Last week, Greek helicopter pilot Babis Anagnostopoulos stood in the dock of an Athens court and recounted the circumstances that led him to suffocate his British wife. Over the course of 10 hours, it barely stopped. Cool and calm, from 10 a.m. to 8 p.m., he addresses the court.
He remembered the dream life he had shared with the woman he was about to asphyxiate; his decision to smother his beloved pup, Roxy, by hanging the pet dog from the railing of the couple’s playhouse; his love for his baby girl, whom he would place next to his dead mother’s body; and his determination in a moment of “chaos” to cover up the murder as a robbery gone horribly wrong.
Exactly one year to the day after the death of Caroline Crouch, her husband, who confessed to having killed her, was spending his day in court.
For observers, it was an extraordinary performance by a man determined to prove that, far from being premeditated, the murder of the 20-year-old was a crime of passion attributable solely to his “fuzzy state of mind”. .
Yet the pilot’s persistence also hinted at something else: he seemed to enjoy the courtroom drama, delivering lines that were both studied and well-rehearsed.
“It was testimony you rarely see and rarely hear,” said Giota Tessi, a court reporter who, sitting in full view of the bench, followed the proceedings throughout. “Yes, he was well-prepared and yes, he’s smart, but beyond that there was something else. His mastery of legal terminology, for example, was exceptional. If you hadn’t seen him utter those words, you would have thought it was a lawyer speaking.
From the outset, the 34-year-old was a different kind of defendant, she said. “He always seems to be looking for the cameras and then straight to them. He’s a narcissist, he loves attention.
On Monday, nearly six weeks after it began, the trial will come to an end and the seven-member tribunal is expected to announce a verdict. This will not be an ordinary outcome.
Few crimes have transfixed Greeks, like the murder of Crouch, the daughter of a retired oil executive and a Filipina mother whose body was found in the cottage on the outskirts of Athens on May 11. ‘last year.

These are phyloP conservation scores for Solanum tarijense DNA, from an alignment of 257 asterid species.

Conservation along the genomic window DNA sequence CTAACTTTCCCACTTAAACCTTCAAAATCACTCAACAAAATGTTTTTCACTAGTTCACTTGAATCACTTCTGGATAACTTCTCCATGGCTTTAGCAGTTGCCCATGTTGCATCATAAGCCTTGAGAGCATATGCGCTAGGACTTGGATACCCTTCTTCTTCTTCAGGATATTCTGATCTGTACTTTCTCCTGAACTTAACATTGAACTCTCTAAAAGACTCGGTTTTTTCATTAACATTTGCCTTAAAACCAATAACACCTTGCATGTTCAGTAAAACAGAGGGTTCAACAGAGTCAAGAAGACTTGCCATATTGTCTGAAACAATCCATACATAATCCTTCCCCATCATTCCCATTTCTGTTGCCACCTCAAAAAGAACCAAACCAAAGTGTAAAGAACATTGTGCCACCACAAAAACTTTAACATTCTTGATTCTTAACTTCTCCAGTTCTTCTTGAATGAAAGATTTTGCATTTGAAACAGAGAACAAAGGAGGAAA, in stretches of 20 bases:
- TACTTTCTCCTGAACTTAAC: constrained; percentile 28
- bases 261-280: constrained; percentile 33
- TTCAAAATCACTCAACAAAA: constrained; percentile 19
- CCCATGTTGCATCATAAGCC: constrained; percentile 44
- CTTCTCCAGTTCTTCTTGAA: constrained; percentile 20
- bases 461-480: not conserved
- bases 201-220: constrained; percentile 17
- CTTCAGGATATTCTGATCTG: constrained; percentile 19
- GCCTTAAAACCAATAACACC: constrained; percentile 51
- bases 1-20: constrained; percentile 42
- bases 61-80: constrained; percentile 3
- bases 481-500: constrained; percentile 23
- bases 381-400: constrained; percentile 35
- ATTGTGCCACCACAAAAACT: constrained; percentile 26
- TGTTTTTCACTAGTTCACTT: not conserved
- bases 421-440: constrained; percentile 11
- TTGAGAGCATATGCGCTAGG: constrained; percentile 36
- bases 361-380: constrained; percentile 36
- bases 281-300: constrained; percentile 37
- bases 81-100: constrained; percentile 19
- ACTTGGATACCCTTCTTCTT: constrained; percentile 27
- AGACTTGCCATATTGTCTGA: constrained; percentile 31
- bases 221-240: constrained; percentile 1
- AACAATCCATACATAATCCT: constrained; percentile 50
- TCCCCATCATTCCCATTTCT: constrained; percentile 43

In a coroner’s report, the student’s death was described as “excruciating”. The Briton, he said, was asleep when her killer struck. Obviously frightened, her pulse rose sharply in an attack that lasted at least five minutes.
Outrage over the crime prompted the government to announce a €300,000 reward for any information that could lead to the arrest of the culprits.
For nearly six weeks, the UK-trained airman claimed his wife’s murder was the result of a failed burglary – a fiction whose every twist then made headlines as police tried to track down the ruthless gang of strangers who allegedly bound the pilot and killed the young mother.
It wasn’t until analysis of the smartwatch Crouch wore and data from his cellphone revealed inconsistencies in his version of events that investigators got the breakthrough they were looking for – and detained the pilot while attending a memorial at the grave. the island of Alonissos, where his wife had been brought up.
His confession, obtained after eight hours of police questioning, would leave Greeks and Crouch’s distraught parents stunned.
Testifying in the mixed court just hours before the defendant testified, psychiatrist Alchestis Igoumenakis argued that all the evidence pointed to the murder being premeditated.
“The defendant showed a lack of emotion and vanity,” she said, adding that she had no doubt that Anagnostopoulos suffered from a serious disorder of the mind. antisocial personality: “In narcissistic disorder, we have feelings of superiority and a lack of empathy. . He murders his wife, the mother of his child, and doesn’t understand that the child is going to hurt…the fact that he placed the baby next to her [dead] mother is particularly barbaric.
The pilot is also charged with the unprovoked death of an animal and perverting the course of justice – charges which, if proven, will increase the life sentence he almost certainly faces. But following his marathon testimony, his lawyer insisted that while the pilot expected punishment, the murder happened in the heat of the moment and, like all crimes of passion in Greece, should be treated with more leniency.
“Nobody will accept this argument because it dates so much from the last century,” retorted Maria Gavouneli, president of the Greek national human rights commission and professor of international law at the University of Athens.
“We are talking about a young woman, who had a very young baby, who died at the age of 20… once we have a defendant [in the dock] you have to let them talk, you don’t stop them. All my instincts tell me that was a testimonial that was repeated by a showman who treated him for all the right things and who appreciated him.
The murder not only laid bare an individual’s ability to deceive authorities, but also exposed the flaws in a society grappling with a wave of feminicides whose ferocity has stunned the nation. Crouch was one of 17 women whose lives were cut short by their partners in Greece in 2021.
Almost all of the victims – including a 43-year-old pharmacist who was strangled by her husband in a village outside Kavala last week – had, before her death, tried to end an abusive relationship.
Crouch was no different. Four years after meeting Anagnostopoulos – whose courtship included flying a helicopter over her school – the teenager described, in a handwritten diary that chronicled her fears, how her marriage fell apart in the amidst recriminations and quarrels with her very controlling partner.